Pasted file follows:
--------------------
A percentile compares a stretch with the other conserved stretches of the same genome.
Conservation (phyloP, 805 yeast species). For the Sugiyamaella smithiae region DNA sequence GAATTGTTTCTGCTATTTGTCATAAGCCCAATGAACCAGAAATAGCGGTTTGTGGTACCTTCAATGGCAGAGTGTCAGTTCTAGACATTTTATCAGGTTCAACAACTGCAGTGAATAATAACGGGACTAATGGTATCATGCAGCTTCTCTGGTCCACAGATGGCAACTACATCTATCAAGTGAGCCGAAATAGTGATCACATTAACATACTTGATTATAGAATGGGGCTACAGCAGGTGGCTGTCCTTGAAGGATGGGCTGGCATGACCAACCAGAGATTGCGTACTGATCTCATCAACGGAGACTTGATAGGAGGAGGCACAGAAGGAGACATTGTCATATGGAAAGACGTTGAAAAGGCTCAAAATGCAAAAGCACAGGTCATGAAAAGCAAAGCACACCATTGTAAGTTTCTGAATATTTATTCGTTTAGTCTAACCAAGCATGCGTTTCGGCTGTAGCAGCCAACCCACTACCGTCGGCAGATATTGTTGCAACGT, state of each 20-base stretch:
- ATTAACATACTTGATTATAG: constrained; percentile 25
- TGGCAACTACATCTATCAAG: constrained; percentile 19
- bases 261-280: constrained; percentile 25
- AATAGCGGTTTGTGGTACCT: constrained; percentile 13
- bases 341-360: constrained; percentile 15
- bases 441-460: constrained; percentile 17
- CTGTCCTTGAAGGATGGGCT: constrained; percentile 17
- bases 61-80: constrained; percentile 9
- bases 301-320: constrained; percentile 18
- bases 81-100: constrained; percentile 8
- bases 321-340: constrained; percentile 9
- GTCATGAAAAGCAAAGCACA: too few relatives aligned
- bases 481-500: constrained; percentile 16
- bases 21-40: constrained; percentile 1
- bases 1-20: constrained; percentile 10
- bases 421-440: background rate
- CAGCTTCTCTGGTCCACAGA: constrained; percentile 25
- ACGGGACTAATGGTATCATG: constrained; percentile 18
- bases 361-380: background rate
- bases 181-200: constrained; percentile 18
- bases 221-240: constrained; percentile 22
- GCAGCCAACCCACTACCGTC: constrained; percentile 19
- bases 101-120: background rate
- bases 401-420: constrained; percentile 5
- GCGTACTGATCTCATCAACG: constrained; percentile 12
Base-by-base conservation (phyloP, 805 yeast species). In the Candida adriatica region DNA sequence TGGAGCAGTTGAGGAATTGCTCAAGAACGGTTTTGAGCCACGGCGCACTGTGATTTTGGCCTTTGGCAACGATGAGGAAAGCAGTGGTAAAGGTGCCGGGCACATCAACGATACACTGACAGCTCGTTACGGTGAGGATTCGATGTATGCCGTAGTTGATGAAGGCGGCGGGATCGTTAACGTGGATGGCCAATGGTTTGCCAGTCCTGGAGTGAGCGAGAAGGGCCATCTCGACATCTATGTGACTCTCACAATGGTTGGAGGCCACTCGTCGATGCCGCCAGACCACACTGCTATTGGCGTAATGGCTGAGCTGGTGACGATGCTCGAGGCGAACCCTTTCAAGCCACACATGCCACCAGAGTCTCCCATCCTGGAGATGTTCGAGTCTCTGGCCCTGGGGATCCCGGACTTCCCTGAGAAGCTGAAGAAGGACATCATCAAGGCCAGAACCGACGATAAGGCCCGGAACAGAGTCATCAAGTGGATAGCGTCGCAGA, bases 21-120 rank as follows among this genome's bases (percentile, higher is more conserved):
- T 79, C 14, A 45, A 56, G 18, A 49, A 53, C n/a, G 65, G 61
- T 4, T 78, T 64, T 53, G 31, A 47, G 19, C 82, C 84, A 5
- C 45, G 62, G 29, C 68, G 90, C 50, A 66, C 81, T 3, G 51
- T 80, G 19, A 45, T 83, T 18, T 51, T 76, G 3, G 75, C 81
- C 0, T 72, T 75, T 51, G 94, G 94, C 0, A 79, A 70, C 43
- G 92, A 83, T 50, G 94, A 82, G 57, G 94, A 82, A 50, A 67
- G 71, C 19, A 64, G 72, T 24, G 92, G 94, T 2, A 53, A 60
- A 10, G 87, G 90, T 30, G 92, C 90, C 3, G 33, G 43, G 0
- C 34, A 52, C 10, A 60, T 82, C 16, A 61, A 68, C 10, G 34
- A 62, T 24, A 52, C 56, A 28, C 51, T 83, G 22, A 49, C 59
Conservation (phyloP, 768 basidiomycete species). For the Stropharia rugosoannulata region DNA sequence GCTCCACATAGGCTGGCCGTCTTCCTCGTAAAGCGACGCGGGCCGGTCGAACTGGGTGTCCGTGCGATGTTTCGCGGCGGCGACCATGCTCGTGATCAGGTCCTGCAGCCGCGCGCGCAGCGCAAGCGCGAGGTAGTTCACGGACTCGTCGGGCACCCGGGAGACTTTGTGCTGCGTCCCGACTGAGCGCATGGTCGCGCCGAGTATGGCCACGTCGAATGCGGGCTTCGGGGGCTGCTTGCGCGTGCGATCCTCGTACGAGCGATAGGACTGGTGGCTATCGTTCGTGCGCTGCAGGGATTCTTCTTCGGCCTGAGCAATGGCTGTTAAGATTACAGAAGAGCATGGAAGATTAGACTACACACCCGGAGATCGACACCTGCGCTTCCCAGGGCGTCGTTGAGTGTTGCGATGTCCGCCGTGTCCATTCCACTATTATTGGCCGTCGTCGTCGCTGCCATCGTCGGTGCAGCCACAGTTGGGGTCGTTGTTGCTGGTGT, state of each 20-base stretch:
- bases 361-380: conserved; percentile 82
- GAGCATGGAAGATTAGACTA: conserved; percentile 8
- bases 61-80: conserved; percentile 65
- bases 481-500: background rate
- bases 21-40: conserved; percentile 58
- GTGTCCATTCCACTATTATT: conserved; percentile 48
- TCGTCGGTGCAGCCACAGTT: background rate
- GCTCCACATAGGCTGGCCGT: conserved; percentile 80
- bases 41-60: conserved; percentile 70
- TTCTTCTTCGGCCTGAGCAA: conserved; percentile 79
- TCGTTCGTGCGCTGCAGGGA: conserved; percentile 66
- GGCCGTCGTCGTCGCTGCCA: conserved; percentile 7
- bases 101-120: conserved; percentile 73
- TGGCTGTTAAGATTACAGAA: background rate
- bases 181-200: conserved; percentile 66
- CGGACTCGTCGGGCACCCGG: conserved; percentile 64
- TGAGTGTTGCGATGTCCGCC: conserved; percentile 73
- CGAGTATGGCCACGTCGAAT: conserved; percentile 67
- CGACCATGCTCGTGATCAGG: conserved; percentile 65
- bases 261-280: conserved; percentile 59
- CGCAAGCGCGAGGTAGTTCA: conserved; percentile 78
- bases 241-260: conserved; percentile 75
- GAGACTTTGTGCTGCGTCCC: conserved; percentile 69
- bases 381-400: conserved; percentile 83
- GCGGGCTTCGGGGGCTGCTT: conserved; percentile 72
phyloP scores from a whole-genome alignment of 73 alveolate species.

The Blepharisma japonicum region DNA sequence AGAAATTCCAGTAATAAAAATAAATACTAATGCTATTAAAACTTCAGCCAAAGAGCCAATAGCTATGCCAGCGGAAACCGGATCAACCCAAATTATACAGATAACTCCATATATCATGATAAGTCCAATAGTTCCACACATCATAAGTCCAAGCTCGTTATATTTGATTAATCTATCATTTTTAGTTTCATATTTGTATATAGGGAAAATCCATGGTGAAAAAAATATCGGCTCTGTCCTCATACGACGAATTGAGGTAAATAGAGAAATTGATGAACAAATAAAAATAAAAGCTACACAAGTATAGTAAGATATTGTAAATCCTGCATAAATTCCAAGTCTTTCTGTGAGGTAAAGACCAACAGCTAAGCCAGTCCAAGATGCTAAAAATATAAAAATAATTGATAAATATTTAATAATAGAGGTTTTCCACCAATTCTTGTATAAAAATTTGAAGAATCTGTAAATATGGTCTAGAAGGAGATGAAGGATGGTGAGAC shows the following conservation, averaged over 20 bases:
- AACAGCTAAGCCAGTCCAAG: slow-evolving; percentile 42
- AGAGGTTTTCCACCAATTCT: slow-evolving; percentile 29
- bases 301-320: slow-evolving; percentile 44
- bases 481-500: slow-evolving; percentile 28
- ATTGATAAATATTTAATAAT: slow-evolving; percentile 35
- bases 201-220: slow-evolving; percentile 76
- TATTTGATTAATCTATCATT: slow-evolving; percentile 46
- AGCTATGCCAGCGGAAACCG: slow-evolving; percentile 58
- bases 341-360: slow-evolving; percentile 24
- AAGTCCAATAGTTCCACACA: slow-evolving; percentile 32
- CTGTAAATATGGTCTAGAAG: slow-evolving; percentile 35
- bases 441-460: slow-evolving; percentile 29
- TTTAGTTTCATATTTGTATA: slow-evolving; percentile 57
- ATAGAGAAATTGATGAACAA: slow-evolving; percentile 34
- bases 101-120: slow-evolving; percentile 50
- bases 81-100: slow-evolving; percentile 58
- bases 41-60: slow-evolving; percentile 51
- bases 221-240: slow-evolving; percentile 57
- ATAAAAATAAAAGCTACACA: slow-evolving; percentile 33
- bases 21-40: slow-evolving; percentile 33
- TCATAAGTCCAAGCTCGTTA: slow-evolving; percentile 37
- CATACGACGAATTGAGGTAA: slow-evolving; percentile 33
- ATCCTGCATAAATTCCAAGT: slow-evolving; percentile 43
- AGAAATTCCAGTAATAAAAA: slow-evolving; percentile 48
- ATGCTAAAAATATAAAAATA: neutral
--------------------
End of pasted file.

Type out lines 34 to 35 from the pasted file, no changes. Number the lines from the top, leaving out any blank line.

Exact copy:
- G 92, A 83, T 50, G 94, A 82, G 57, G 94, A 82, A 50, A 67
- G 71, C 19, A 64, G 72, T 24, G 92, G 94, T 2, A 53, A 60